How did the three generations divide their time between the two occupations? The largest number of days that any of them spent on carpentry in any one year was 234 in 1779, and the assistant(s) 109 days in the same year. Only three times did they occupy themselves more than half a year on it.(25) More commonly, less than a fourth of the year was spent on carpentry: between 1752 and his death in 1766, Florijn averaged 61.5 days per year; between 1767 and 1805 Gerrit Hendrik Slotboom averaged 63.1 days; and between 1805 and 1820 Adolf Slotboom averaged 15.8 days. From these data it appears that they worked mostly on the land and that carpentry came second.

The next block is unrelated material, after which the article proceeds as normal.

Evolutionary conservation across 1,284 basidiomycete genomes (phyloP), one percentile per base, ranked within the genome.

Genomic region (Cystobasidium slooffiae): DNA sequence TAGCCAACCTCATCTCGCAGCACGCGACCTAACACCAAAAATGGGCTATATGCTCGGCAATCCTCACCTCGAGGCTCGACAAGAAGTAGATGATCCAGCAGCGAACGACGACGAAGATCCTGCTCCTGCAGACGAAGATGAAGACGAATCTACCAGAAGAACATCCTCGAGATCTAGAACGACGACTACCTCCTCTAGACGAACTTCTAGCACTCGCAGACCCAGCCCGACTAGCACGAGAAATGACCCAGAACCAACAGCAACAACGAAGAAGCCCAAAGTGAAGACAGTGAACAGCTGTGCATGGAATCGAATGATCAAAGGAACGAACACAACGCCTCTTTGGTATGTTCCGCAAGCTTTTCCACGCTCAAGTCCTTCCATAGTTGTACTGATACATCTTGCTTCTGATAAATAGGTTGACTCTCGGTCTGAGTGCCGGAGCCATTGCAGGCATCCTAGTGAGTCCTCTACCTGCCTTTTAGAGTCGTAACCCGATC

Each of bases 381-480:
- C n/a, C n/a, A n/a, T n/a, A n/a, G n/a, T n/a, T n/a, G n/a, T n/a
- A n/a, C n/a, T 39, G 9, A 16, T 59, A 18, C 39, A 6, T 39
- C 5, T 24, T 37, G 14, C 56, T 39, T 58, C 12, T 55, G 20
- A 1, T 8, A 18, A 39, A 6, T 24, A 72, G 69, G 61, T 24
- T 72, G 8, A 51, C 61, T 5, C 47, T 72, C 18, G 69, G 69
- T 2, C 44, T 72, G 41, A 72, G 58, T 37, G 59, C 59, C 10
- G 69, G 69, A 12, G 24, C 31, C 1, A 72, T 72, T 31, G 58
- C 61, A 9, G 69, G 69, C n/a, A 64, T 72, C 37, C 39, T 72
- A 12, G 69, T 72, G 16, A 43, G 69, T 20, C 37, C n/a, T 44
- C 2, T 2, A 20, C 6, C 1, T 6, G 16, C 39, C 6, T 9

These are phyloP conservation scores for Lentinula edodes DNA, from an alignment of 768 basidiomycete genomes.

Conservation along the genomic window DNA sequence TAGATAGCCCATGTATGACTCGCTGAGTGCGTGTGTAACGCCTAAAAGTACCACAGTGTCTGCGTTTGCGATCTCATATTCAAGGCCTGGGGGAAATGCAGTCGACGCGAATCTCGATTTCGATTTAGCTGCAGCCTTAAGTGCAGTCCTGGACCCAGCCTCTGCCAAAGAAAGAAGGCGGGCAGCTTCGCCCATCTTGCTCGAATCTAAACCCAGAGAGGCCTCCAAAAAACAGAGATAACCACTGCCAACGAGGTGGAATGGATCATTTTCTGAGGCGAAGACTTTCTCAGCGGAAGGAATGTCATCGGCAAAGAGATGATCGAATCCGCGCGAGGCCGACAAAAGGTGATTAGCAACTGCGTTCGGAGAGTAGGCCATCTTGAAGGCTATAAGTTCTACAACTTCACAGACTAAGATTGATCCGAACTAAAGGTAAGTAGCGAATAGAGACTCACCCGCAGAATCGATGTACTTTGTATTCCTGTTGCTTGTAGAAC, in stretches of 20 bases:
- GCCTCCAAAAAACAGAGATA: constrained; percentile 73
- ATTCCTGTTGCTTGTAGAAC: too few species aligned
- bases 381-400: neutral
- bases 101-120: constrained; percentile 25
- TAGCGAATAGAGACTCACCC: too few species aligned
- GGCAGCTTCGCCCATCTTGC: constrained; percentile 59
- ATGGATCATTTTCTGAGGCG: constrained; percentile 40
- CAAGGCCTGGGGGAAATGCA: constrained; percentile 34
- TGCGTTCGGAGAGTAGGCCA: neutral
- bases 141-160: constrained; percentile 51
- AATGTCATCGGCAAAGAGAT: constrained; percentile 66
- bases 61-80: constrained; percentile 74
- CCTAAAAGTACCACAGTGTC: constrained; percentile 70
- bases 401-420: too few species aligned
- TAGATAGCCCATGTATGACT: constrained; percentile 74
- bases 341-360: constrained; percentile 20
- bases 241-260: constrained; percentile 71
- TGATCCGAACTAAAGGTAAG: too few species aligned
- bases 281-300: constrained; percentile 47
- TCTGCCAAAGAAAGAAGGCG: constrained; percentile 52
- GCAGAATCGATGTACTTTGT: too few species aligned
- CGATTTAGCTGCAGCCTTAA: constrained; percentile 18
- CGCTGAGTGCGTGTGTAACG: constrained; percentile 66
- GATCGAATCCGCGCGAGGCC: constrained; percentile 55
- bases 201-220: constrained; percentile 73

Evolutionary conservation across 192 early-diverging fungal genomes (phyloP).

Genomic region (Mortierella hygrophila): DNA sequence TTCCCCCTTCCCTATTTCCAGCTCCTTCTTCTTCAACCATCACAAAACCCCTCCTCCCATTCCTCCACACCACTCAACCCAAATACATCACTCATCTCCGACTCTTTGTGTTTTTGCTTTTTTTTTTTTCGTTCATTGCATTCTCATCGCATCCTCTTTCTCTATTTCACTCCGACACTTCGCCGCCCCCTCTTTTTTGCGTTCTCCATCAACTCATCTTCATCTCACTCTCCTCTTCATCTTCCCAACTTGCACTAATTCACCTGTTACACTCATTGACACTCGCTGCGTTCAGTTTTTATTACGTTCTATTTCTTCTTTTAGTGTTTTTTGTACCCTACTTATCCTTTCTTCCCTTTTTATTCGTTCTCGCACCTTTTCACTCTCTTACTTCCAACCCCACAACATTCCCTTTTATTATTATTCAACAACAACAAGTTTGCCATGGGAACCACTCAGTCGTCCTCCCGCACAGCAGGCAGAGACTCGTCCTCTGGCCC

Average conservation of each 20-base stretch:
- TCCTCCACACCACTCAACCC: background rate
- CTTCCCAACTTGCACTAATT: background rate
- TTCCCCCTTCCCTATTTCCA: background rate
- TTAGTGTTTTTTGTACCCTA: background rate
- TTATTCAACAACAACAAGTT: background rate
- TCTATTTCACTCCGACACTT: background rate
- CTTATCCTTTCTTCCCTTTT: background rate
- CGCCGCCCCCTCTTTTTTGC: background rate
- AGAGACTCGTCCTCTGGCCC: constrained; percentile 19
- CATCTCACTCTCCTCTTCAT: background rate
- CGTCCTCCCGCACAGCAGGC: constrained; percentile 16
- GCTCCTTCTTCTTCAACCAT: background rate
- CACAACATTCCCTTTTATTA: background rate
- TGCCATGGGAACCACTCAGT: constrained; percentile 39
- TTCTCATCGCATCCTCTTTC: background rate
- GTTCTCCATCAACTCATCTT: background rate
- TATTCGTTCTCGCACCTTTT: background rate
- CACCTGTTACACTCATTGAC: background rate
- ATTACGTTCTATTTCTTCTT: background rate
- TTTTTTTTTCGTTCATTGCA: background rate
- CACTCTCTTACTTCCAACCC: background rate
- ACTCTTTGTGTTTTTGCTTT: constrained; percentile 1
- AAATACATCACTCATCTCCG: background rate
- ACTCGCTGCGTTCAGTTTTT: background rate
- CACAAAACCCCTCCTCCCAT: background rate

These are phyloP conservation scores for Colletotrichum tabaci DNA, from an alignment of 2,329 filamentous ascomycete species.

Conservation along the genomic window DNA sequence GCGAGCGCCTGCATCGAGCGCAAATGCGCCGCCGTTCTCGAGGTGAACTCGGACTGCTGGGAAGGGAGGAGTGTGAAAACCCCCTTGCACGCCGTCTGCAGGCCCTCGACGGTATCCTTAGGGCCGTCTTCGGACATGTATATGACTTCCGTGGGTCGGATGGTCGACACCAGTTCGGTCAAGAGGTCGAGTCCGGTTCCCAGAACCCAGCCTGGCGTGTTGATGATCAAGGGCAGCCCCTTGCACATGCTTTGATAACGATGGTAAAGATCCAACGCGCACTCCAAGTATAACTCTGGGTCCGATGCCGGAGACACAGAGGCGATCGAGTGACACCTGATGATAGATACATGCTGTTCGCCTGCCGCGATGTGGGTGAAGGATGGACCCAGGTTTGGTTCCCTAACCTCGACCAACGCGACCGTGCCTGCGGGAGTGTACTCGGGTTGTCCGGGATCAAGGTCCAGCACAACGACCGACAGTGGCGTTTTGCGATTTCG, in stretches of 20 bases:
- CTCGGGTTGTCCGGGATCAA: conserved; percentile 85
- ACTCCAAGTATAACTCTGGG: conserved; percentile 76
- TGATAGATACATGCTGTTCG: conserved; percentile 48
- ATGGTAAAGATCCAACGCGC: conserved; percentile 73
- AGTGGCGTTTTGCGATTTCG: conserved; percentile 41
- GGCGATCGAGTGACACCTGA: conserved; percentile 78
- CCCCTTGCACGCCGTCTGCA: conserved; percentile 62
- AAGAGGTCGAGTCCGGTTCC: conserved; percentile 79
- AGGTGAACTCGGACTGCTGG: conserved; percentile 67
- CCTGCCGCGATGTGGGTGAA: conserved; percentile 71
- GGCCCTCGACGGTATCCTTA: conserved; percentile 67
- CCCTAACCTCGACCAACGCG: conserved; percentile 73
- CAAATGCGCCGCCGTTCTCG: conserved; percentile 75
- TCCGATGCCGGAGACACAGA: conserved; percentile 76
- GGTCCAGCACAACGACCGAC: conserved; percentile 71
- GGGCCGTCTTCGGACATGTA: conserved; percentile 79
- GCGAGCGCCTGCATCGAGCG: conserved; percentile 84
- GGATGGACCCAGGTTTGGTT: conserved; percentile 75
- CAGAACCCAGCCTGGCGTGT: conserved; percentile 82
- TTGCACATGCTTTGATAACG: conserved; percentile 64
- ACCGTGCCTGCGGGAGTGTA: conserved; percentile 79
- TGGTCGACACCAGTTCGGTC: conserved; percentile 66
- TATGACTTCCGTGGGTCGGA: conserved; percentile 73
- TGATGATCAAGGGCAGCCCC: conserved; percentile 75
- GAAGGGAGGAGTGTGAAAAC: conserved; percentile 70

The averages, however, give a false picture because they obscure changes in the long term trend of the number of days spent on carpentry. Figure 1 shows indices of the actual number of days per year worked on carpentry by the carpenter and of the average price of rye on the Arnhem market between 1752 and 1820. Rye was the most important grain crop in the region, and it is mentioned most frequently in the customer book with reference to the family's own land.(26) At first sight, the pattern is puzzling. Until 1780, the carpenter increased the number of days he worked, while after 1780 the trend reflects a decreasing number of days devoted to carpentry (a similar trend exists for the carpenter's assistant(s) as is evident from figure 2).(27) In the meantime, rye prices increased until 1775, fell back somewhat until 1780, and thereafter increased steadily until 1805. The two trends, time spent on carpentry and prices, began to diverge significantly between 1780 and 1790.